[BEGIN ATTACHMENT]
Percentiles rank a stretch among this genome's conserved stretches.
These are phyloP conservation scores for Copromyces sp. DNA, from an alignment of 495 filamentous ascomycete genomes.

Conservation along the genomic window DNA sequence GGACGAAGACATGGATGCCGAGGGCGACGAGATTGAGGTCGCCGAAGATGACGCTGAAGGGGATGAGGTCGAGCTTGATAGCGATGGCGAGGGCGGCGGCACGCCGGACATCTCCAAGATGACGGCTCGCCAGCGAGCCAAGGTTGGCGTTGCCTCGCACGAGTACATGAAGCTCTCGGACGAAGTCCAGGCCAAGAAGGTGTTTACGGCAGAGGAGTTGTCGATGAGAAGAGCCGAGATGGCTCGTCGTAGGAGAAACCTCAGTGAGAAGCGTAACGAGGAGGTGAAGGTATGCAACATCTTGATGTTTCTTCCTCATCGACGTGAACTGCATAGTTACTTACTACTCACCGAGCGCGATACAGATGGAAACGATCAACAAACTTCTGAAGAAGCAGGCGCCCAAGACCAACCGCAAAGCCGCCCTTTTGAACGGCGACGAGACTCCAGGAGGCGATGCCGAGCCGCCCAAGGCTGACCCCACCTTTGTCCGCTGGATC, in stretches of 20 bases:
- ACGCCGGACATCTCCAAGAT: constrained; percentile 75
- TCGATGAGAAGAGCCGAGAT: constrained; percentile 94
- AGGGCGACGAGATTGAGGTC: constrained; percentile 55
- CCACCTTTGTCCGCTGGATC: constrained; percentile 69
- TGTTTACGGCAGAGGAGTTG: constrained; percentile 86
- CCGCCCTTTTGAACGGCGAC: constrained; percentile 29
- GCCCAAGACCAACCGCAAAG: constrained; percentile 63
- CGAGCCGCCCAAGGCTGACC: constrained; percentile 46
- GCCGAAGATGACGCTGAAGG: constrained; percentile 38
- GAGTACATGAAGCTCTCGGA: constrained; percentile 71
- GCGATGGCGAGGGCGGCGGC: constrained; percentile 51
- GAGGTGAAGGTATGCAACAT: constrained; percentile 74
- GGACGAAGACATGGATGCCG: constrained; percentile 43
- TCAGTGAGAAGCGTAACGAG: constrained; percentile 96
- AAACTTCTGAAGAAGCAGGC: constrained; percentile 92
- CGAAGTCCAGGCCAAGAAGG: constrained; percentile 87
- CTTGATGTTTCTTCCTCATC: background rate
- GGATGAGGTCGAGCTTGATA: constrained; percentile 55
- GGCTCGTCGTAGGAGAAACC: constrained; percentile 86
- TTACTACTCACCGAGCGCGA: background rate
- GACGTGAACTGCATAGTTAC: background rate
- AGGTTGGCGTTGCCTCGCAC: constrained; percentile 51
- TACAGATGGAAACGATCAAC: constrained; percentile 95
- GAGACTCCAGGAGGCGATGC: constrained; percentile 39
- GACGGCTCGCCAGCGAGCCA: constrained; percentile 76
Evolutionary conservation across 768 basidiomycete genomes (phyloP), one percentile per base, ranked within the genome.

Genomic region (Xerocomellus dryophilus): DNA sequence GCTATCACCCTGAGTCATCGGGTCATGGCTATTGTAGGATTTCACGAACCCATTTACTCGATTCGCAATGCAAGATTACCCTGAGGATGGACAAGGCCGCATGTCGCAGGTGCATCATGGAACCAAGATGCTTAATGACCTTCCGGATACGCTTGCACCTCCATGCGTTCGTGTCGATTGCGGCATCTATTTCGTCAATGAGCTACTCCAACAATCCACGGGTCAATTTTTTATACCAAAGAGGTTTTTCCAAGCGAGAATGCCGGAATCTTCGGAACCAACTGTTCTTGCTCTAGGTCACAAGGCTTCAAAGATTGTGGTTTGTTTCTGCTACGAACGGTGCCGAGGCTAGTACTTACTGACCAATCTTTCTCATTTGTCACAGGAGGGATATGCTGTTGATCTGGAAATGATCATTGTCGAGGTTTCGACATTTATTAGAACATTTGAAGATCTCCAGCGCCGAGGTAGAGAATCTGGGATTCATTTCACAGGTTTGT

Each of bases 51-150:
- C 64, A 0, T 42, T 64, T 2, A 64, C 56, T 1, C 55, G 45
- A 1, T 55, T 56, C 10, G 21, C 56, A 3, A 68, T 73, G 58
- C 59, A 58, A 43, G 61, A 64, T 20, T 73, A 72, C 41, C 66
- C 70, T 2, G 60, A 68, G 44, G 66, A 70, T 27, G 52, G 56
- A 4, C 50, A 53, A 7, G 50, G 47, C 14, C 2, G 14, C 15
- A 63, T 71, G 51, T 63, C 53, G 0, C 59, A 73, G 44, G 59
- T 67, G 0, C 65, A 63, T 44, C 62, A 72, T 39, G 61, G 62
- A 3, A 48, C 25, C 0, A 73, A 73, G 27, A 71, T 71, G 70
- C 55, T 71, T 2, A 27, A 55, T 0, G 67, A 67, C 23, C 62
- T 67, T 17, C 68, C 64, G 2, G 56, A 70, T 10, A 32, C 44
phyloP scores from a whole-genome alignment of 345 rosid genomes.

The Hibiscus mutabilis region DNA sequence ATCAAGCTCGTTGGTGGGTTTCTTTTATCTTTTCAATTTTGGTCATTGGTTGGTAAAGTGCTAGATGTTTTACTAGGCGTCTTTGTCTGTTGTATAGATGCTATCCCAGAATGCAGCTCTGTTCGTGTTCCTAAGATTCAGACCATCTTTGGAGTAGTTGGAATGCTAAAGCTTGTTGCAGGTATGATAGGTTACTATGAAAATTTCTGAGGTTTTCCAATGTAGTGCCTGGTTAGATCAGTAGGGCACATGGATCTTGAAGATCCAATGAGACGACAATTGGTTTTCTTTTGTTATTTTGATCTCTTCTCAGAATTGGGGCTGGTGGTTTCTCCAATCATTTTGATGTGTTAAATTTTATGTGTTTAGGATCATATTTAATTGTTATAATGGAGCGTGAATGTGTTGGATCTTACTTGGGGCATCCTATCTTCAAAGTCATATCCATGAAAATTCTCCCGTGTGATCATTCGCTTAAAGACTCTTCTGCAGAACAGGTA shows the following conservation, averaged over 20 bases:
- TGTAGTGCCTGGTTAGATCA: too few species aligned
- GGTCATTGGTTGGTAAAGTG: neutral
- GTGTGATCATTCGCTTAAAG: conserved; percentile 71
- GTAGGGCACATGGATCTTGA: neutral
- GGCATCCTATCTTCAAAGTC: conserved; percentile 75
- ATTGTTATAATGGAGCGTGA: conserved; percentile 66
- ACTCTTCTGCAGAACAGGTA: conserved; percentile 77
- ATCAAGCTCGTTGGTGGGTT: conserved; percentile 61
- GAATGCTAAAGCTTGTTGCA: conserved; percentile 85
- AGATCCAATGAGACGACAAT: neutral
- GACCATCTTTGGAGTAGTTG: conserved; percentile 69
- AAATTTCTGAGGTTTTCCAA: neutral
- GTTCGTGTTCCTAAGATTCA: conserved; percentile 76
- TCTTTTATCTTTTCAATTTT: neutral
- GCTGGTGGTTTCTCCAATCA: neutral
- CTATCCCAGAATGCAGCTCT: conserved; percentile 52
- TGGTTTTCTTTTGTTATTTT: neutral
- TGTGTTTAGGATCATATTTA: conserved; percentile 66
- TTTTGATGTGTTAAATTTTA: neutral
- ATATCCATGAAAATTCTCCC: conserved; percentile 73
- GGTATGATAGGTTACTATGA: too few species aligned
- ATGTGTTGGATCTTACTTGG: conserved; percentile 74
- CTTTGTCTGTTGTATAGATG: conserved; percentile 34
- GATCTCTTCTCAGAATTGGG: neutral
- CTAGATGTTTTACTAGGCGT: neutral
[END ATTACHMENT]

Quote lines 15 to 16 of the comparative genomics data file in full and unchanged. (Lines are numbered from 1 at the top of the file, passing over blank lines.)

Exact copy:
- GAGGTGAAGGTATGCAACAT: constrained; percentile 74
- GGACGAAGACATGGATGCCG: constrained; percentile 43